Violent Youth and Child Care

January 9, 2006

Kids First Parent Association of Canada

Youth violence, particularly the explosion of gun violence in Toronto, is an important issue in the election campaign. In response, politicians are promising prison, police, and programs. These are supposed to address “root causes.” But what really are the root causes of increasing rates of youth violence?

Another top election issue is daycare. A national program has long been pushed with promises that it will reduce youth crime and drug abuse and improve social cohesion and inclusion.

Is there any basis for such promises? Or is there a negative connection between daycare and youth violence? Research strongly suggests that there is.

Studies have repeatedly demonstrated that children in daycare have significantly higher levels of aggression and non-compliance at school entry. Kids in long hours in institutional daycare centres—the child care type most heavily supported by government—are the most affected, with observed aggression levels up to 19 per cent above norms. Imagine the outcry if a prescription drug caused this.

The recent, sole study of outcomes of the Quebec daycare system by Michael Baker (University of Toronto), Jonathan Gruber (MIT) and Kevin Milligan (University of British Columbia) found “striking evidence that children are worse off in a variety of behavioral and health dimensions, ranging from aggression to motor-social skills to illness. Our analysis also suggests that the new childcare program led to more hostile, less consistent parenting, worse parental health, and lower-quality parental relationships….The consistency of the results suggests that more access to childcare is bad for these children.”

The US National Institute for Child Health and Human Development studying thousands of children from birth has repeatedly come to the same conclusion. A huge Stanford and Berkeley study found that all kindergarten children who had attended preschool or daycare at least 15 hours a week displayed more negative social behaviors than their peers. A Partnership for Children researcher stated, “we’re talking about children—a 3-year-old in one instance—who will take a fork and stab another child in the forehead.”

Does daycare cause youth violence? Do high levels of aggressive and non-compliant behaviour at age 5 mean higher levels of violent behaviour at age 12, 15, 20? Do we really want to wait for the studies to statistically prove the results?

Rather than launch a social experiment with our children as laboratory mice, a far more sound strategy would be to increase support for those practices that are proven to be effective, such as encouraging greater parent-child connectedness. This requires time together. As Ken Dryden himself once said, “quality time is a crock.”

The $25 million US National Longitudinal Study of Adolescent Health involving over 90,000 adolescents examined risk behaviours including violence and involvement with guns and drugs. It found that, “across all the health outcomes examined, the results point to the importance of family and the home environment for protecting children from harm. What emerges most consistently is the teenager’s feeling of connectedness with parents and family.” This held true despite poverty, single parent status, race, and class.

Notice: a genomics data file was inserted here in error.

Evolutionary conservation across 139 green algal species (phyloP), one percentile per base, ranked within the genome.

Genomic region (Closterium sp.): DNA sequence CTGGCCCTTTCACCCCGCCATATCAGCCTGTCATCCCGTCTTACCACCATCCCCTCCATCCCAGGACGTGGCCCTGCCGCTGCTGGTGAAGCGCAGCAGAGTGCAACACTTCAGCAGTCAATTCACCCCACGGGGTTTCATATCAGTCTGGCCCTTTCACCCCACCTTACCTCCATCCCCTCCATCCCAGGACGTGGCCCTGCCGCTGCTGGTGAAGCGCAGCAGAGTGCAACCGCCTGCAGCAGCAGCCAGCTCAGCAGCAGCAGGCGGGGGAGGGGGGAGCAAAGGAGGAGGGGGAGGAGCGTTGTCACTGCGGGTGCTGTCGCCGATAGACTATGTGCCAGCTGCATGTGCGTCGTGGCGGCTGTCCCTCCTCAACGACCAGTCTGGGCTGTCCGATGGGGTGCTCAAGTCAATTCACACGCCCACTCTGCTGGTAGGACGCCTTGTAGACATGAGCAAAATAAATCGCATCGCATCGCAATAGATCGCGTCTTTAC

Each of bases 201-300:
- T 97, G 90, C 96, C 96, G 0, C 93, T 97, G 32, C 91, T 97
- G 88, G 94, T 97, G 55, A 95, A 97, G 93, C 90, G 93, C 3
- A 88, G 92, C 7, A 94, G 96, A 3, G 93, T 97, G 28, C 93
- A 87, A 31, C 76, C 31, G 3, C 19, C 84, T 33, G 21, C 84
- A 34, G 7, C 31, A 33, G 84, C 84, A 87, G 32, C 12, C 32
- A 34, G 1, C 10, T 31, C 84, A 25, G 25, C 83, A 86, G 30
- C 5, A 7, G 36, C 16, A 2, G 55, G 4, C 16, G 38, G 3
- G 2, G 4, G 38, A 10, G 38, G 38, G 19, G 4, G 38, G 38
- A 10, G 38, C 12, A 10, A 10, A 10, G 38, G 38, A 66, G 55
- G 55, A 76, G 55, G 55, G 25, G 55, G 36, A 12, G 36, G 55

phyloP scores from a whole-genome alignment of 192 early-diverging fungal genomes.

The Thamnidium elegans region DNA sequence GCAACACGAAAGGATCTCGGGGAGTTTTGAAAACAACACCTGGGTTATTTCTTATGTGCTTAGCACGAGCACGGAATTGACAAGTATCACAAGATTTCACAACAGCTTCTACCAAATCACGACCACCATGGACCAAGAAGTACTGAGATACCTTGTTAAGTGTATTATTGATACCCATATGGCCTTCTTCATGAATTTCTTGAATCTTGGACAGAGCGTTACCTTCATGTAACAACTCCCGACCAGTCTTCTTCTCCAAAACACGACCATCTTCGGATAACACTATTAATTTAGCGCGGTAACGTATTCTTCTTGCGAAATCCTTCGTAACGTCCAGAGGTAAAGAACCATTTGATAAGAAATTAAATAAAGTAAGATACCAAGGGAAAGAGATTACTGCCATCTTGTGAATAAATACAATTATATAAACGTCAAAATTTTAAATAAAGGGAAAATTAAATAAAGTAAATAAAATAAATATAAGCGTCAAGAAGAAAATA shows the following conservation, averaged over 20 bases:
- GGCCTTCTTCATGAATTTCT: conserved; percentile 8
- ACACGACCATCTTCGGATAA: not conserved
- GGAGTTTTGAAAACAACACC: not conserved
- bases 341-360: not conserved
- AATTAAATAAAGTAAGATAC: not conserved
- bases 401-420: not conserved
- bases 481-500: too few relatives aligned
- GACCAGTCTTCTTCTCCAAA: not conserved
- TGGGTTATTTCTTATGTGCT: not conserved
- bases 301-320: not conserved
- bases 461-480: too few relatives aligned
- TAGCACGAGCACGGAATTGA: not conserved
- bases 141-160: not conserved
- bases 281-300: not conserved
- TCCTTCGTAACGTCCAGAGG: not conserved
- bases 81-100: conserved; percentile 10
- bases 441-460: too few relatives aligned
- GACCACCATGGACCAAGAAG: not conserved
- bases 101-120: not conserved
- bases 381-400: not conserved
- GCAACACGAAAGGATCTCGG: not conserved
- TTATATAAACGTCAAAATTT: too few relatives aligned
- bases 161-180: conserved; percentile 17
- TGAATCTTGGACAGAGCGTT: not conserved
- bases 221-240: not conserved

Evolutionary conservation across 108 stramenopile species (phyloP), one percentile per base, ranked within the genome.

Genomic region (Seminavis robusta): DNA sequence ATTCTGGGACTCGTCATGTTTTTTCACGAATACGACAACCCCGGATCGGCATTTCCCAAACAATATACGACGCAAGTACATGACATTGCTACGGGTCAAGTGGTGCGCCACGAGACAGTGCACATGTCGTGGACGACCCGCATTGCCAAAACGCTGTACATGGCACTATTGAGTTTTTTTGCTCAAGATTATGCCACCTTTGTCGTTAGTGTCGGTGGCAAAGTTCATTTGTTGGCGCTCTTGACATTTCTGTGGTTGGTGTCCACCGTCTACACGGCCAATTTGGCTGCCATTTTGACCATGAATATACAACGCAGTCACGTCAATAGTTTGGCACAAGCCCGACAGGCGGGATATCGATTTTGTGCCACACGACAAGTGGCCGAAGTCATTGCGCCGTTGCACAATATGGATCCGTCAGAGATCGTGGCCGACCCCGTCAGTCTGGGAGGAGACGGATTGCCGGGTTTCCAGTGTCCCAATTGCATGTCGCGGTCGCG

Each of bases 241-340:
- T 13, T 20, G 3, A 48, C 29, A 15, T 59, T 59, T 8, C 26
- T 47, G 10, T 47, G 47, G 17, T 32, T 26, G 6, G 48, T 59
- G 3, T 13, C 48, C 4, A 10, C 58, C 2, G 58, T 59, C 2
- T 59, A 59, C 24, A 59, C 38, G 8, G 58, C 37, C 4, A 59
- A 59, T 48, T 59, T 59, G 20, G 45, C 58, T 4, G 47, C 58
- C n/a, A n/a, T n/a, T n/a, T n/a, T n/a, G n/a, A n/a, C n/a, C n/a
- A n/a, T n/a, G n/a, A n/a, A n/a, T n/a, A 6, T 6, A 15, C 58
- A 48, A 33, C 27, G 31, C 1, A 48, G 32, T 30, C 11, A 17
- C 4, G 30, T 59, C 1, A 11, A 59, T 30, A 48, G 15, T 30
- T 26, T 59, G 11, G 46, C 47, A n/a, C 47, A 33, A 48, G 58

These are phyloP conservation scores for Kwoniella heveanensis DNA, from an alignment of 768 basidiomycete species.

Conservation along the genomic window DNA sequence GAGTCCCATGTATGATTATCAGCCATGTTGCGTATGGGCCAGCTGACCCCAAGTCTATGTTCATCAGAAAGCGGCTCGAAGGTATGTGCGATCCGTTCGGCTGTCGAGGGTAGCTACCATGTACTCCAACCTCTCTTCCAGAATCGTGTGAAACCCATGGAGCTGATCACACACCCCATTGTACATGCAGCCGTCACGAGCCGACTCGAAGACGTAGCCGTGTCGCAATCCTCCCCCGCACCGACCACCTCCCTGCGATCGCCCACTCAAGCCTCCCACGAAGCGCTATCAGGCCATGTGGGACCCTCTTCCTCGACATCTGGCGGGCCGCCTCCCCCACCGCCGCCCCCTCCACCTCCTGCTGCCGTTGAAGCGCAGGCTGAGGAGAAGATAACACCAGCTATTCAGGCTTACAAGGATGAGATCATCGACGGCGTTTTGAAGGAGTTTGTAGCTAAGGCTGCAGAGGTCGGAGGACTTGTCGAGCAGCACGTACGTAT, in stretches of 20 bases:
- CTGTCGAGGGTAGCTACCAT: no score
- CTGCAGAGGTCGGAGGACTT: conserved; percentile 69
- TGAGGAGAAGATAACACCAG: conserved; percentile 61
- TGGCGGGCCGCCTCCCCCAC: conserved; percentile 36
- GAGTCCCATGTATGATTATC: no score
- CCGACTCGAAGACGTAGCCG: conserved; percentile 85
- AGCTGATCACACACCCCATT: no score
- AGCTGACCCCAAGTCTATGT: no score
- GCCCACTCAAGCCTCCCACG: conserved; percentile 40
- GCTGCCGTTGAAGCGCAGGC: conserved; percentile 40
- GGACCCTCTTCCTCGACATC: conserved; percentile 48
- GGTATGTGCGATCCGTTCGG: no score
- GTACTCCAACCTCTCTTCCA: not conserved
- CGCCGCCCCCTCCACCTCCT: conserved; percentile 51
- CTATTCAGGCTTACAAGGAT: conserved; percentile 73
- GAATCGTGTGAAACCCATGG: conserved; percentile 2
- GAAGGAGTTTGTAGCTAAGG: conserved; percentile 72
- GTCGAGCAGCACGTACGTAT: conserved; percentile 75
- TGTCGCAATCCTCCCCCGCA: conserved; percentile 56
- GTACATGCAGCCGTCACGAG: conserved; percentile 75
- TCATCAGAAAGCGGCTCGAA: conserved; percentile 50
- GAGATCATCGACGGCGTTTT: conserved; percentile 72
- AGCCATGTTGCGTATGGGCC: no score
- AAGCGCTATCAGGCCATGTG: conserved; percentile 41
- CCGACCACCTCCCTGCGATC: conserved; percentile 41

Seventy-five percent of men in prison have absent fathers.

Parents matter. Love matters.

As it is, these findings are heavily suppressed. Why? Because “attachment” to the Labour Force is deemed to be more important than parent-child attachment.

The elite—corporations, unions and their approved feminists—create policy that penalizes parents, especially mothers, for making their children their first priority. They want all parents in—or seeking—full-time jobs or “training”, with the children in daycare 10 hours a day from birth to age 12. Government regulation is supposed to assure us that “the kids are alright” so we can concentrate on the McJob, free from anxiety about our young.

Preferentially funding daycare is an explicit part of policy imported from the OECD. Policies which provided welfare and other direct financial support to families are dubbed “maternalist” and “familialist,” to be dumped in favour of the “reconciliation of family and work,” writes (approvingly) daycare lobby researcher, Carleton sociology professor, Dr Rianne Mahon, in her paper “The OECD and the Reconciliation Agenda: Competing Blueprints.” These ideologues do not seem to understand that family care IS work, and their policies reflect their willful ignorance.

Daycare lobbyists claim that daycare provides better “nurturing high quality care” and will therefore improve socialization and reduce crime and related costs by up to $7 for every $1 “invested” in daycare. But the evidence contradicts their claims.

Developmental psychologist Dr Gordon Neufeld and co-author Dr Gabor Mate make clear in their landmark book, “Hold On to Your Kids: Why Parents Matter”, where children derive their social skills—from the adults they are attached to, especially parents. Kids do not civilize other kids. In the absence of attachment to parents, peers fill the void. PEER ATTACHMENT IS THE ROOT CAUSE OF VIOLENT YOUTH GANGS.

Social policy that reduces the time babies and children spend with their parents is a recipe for the “Lord of the Flies”. In the long run, only parents, not the police or prisons, can reverse the growing tragedy of alienated and violent children. The state must recognize this and support parents, not replace or insult us.

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